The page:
Harvard women’s soccer remained undefeated as it overcame St. John’s 3-2 in overtime at Jordan Field on Sunday afternoon thanks to a game-winning goal by first-year forward Hannah Bebar. The Crimson (3-0, 0-0 Ivy) rebounded after conceding two goals off corner kicks in the second half as it relinquished its 2-0 halftime lead.
Beyond ending the game, Bebar’s goal was noteworthy for being the Naperville, Ill., native’s first career goal. She chose a good way to celebrate her birthday, driving at the St. John’s defense from midfield, evading three tackles, and scoring from an improbable angle to the goalkeeper’s left with a perfectly weighted chip over the goalie from about 12 yards out.
“It felt great [to score my first goal],” Bebar said. “I just think it was a whole team effort. We just put it together in overtime and said we needed to outcompete them and had to want to win more than they did.”
Bebar’s goal was the second memorable Harvard finish of the game. Junior forward Angela Caloia continued her strong start to the season by kicking off the scoring in the fifth minute, as she picked up the ball in space, took a touch, and finished superbly off the crossbar from outside the 18-yard box. Caloia has now scored a goal in each of the Crimson’s three games and, beyond her scoring, provides Harvard with confidence, technical polish, and a tendency to be in the right place at the right time around the goal. Often playing with her back to goal, her ability to control the ball and find teammates under pressure helped spur some of the Crimson’s best chances to score from open play, most of which came in the first half.
Sophomore defender Taylor Fasnacht added her first career college goal later in the first half, just seconds after she entered the game. After an intelligent run from right midfield, Fasnacht found herself open in front of the goal. She needed only to deflect the ball past the Red Storm goalkeeper after an incisive cross by first-year defender Hildur Hakonardottir put her through on goal.
The eye-catching performances by many of Harvard’s underclassmen came after head coach Chris Hamblin once again opted to field an inexperienced starting lineup. Six of the 11 Crimson starters were first-years.
“We’re still trying out a bunch of different rotations and trying to see what works,” Hamblin said. “We don’t have all the answers right now, but we’re trying to figure out what that looks like. So we’re going to continue to experiment throughout the time period.”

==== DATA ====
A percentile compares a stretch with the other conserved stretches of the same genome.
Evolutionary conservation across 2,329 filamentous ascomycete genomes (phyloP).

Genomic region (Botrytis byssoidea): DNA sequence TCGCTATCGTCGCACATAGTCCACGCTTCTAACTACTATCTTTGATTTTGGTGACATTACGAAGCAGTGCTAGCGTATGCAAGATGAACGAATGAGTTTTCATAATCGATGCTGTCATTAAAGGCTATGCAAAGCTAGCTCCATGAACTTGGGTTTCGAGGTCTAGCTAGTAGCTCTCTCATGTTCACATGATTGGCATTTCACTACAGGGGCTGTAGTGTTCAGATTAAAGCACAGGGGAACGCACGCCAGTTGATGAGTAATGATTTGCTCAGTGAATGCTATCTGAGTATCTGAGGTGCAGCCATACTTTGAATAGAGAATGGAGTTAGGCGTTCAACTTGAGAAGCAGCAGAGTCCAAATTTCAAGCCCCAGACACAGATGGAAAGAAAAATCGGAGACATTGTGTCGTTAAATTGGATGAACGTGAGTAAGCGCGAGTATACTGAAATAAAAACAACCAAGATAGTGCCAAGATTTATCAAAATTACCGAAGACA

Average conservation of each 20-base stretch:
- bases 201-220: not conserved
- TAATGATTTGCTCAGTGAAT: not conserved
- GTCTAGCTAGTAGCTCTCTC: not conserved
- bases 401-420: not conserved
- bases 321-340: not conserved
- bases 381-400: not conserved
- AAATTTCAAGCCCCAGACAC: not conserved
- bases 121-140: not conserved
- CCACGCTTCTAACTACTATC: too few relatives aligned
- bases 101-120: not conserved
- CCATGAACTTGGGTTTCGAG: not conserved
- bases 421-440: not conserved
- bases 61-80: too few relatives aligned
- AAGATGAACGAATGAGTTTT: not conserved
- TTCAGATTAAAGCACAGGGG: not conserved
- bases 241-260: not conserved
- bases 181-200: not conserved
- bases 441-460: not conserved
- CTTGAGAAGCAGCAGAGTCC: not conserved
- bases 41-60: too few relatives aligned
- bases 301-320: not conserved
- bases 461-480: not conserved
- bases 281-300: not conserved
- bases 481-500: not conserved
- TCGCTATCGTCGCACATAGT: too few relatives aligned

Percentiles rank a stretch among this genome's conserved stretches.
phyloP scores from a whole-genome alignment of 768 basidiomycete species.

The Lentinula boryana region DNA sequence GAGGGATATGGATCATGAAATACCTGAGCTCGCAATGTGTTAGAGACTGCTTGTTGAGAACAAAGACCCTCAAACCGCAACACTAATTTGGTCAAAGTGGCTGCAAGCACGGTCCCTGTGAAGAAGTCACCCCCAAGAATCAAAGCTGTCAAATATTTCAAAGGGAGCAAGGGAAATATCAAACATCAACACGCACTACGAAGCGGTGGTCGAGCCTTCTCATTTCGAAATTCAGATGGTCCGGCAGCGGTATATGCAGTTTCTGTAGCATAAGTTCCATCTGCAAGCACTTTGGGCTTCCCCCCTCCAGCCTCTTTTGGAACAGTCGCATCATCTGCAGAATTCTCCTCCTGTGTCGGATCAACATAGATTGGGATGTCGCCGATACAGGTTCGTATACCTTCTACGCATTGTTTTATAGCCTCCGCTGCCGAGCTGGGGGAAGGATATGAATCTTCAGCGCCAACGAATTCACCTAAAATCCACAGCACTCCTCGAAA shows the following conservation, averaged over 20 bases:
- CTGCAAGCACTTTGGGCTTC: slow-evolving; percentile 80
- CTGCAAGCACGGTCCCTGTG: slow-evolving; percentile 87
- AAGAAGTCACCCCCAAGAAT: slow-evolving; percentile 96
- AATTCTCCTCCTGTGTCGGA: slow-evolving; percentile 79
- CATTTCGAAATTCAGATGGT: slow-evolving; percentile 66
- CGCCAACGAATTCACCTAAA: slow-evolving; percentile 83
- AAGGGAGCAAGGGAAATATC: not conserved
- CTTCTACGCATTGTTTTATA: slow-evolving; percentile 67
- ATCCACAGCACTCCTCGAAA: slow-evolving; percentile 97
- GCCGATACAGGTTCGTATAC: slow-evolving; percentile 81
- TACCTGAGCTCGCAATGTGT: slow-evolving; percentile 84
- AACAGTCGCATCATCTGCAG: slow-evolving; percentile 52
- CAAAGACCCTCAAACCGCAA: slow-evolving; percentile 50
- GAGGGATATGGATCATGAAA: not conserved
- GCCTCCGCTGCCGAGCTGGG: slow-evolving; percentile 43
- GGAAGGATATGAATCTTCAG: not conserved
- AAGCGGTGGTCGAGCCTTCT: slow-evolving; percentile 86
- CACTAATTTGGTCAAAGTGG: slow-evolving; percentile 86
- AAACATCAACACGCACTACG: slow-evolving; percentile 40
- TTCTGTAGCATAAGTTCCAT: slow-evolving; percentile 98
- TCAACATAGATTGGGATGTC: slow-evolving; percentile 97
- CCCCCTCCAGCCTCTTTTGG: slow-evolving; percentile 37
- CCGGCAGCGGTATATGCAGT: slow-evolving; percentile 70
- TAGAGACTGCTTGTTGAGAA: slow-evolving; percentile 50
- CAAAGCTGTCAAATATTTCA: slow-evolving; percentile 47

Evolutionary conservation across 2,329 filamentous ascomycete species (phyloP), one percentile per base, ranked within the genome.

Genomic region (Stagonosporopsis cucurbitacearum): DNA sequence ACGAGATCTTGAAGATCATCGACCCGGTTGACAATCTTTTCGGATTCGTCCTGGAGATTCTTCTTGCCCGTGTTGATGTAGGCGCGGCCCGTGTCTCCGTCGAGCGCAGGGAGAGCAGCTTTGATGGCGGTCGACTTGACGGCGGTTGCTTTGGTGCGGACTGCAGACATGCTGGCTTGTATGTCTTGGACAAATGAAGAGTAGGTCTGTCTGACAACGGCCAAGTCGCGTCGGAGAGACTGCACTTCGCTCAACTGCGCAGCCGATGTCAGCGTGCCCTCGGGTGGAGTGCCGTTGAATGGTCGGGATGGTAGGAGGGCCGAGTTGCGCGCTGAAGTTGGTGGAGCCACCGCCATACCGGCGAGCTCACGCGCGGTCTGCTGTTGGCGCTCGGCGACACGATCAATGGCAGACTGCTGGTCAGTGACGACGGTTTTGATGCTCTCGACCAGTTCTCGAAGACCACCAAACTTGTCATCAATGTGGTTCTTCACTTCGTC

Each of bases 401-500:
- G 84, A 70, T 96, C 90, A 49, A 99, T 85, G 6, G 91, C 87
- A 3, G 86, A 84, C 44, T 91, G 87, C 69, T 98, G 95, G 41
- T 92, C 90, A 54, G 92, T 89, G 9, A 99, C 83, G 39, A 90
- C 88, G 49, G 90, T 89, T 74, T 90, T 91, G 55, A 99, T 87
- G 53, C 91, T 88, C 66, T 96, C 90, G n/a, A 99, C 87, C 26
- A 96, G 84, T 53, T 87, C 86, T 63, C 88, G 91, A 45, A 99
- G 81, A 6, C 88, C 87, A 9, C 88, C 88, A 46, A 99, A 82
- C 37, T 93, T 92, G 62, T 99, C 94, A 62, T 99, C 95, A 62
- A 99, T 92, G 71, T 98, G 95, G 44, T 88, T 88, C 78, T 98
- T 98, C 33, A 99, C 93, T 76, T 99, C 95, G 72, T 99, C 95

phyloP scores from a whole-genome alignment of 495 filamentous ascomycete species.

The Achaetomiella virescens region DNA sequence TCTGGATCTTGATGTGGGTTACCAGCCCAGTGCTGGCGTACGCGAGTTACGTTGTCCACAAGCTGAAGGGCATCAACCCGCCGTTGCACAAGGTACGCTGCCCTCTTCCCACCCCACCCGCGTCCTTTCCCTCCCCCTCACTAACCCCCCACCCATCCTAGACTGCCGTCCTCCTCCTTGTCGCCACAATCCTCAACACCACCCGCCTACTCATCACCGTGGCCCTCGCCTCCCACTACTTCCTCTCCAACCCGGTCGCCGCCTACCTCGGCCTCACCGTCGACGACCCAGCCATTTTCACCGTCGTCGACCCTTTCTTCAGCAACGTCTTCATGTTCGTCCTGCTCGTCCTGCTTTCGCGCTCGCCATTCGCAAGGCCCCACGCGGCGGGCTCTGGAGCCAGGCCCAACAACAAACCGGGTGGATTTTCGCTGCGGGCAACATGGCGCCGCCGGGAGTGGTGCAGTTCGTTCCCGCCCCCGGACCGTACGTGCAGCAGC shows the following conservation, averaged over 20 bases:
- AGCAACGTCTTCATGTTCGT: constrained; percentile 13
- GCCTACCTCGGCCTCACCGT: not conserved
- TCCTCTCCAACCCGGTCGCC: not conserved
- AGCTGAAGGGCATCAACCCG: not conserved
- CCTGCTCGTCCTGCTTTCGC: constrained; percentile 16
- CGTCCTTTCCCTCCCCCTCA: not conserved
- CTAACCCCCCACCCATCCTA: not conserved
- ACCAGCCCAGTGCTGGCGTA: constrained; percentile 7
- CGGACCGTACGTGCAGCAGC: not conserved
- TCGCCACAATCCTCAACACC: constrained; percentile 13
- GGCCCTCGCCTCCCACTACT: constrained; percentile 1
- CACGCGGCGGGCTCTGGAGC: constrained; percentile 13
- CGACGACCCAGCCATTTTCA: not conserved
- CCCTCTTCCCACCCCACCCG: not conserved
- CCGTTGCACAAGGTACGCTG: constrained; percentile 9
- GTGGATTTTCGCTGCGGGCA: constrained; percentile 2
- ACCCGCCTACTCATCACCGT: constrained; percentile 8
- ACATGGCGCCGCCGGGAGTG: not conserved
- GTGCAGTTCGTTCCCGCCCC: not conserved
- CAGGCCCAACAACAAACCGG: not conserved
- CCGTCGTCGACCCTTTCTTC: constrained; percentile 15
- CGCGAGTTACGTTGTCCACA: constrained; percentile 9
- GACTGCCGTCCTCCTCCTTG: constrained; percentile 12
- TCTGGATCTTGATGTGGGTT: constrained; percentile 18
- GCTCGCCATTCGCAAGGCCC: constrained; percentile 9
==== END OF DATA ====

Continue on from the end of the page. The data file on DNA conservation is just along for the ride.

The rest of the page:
The starters drove Harvard to a flying start, with Caloia’s goal punctuating a number of dangerous attacks in the first 10 minutes. The Crimson not only posted a 2-0 halftime lead but also controlled play in the first stanza. Harvard outshot the Red Storm 10-2 and smothered any brief promising St. John’s attacks with a ferocious press that usually won the ball back after two or three passes.
“I think our front line is so skilled … it’s meshing really well,” said Bebar, one of the six underclassmen who started on Sunday. “We are still building that chemistry, but I love playing with them and can’t wait for the rest of the season.”
But while Harvard’s technical superiority was evident throughout the first half, the Crimson’s inexperience showed through in the second half. Both St. John’s goals came directly from corner kicks, and the Red Storm had a few other chances to score more in the second period, usually off of set pieces or a mistake from Harvard’s defense.
“Coming in late as an Ivy League program, we don’t get to play scrimmages against high-level competition,” Hamblin said. “We hadn’t really faced a lot of corner kicks yet. I think we’ve only had one corner kick against us until today. And so it was obviously an area that we are going to go back and look at and say how can we fix it, because they obviously managed to get us with two corner kicks.”
While the Crimson ended up outshooting its opponents 18-9 and controlling most of the game, the two set-piece goals and St. John’s second-half fight ensured that overtime and Bebar’s spectacular solo effort were needed to separate the two teams.
“It was a cliche game of two halves,” Hamblin said. “The first half we did pretty well, and we were able to move the ball, create a lot of chances, and were unlucky not to score a few more goals. And then in the second half, they came out and they pressed us really, really hard, and they worked to their game plan and put us on our heels. And we kind of bent but didn’t break.”
Harvard will be back in action at Jordan Field on Thursday as it has a date with Boston College (5-1, 0-0 ACC). The Eagles should mark another step up in competition for the Crimson as Harvard continues to prepare for the start of the Ivy League season on Sept. 25.
— Staff writer Lev Cohen can be reached at email@example.com. Follow him on Twitter @LevTHC.